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COMMENTARY: Clark County School District grading policies encourage slacker students

The Clark County School District’s “Minimum F” policies have morphed into “No F” policies. If nobody fails, then everyone graduates. What does that say about the value of a diploma?

The National Governors Association has made graduation rates a top metric in the evaluation of schools. The group has pushed schools and districts to increase graduation rates.

Because graduation rates have become a huge factor in evaluating public education nationally, states, school districts and schools are feeling the pressure to increase that rate. Teachers in the classroom are feeling pressure to pass students even if they have not acquired the necessary knowledge and skills.

For instance, some local assistant superintendents and principals, feeling heat from the state and district, are forcing teachers to floor the fail rates at 50 percent — the “Minimum F.” This means that if a student does not take a test, fails or outright cheats, the lowest grade the teacher can give that student is 50 percent on that test.

Teachers are also being pressured into allowing students to retake tests as many times as they want for a higher grade — up to the end of the semester so they pass the class. This is just wrong. This has resulted in students not taking tests on assigned days or not studying because they know they can retake the test multiple times.

This has major ramifications because secondary math teachers not only teach students, they are required to cover topics that build on prior learning that must be accomplished in a timely manner — mastery and sequencing are important in mathematics. That learning becomes the foundation for the next chapter and class.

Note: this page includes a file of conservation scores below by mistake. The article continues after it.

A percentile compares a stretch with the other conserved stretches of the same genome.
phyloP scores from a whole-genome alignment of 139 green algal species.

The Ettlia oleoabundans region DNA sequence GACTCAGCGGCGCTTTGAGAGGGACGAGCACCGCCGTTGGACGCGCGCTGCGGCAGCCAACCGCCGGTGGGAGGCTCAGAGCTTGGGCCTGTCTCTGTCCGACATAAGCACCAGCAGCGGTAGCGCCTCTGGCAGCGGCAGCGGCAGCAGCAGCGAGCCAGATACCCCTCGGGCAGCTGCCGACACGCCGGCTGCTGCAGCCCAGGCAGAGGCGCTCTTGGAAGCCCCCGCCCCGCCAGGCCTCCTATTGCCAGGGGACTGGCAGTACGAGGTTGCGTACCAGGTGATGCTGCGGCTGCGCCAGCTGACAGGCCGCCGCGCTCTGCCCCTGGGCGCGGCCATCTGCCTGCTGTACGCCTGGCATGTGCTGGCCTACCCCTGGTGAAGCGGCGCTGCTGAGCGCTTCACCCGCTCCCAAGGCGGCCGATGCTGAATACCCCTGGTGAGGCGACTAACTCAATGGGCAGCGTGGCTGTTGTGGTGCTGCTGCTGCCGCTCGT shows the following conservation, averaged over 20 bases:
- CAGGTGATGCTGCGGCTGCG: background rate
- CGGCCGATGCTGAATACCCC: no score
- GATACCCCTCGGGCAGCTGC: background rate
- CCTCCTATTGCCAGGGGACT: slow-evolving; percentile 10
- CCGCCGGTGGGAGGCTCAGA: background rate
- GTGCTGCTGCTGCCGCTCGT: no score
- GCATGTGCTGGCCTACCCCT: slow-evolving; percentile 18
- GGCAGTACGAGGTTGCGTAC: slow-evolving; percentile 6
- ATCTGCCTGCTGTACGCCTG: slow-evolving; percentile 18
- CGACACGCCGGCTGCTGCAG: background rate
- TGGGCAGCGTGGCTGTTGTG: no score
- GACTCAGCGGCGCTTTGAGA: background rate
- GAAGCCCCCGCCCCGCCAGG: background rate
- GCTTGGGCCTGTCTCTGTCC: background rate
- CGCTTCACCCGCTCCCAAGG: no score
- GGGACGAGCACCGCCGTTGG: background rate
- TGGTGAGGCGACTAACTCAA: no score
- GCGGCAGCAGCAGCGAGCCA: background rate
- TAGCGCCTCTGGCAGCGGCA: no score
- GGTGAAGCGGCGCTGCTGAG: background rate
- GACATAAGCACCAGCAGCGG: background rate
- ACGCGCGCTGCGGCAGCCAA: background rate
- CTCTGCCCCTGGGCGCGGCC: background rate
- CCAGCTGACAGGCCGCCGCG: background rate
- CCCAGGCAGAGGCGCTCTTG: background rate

And if that is not bad enough, teachers are also being pressured to allow students to pass in assignments as late as they want and still receive full credit. Are these really the soft skills with which we want our students entering the workforce?

Again, this becomes a pacing issue — especially in math. If students are not keeping up, they won’t be ready for the tests nor will their teachers be able to cover their assigned curriculum.

For clarity, if the curriculum requires students to cover topics in 10 chapters and the student covers only three chapters, but makes an “A” in those chapters, does the student earn an “A” in the class? How’s that going to impact the next course?

And if students are still failing even with all these concessions, some Clark County principals are calling their teachers into the office suggesting the teacher is the problem. It’s hard to move on in classes such as math when students haven’t attained the necessary knowledge. How are teachers expected to motivate students in a college-prep curriculum while they’re being forced to treat students with a slacker mentality? These policies just make a tough job tougher.

Yes, the National Governors Association emphasis has influenced schools and districts. Graduation rates around the country are increasing. Yet, interestingly, test scores are not.

If we want more from our students, we clearly have to expect more.

Bill Hanlon is president of Mathematical Systems Inc. and the former coordinator of the Clark County School District’s Math/Science Institute.

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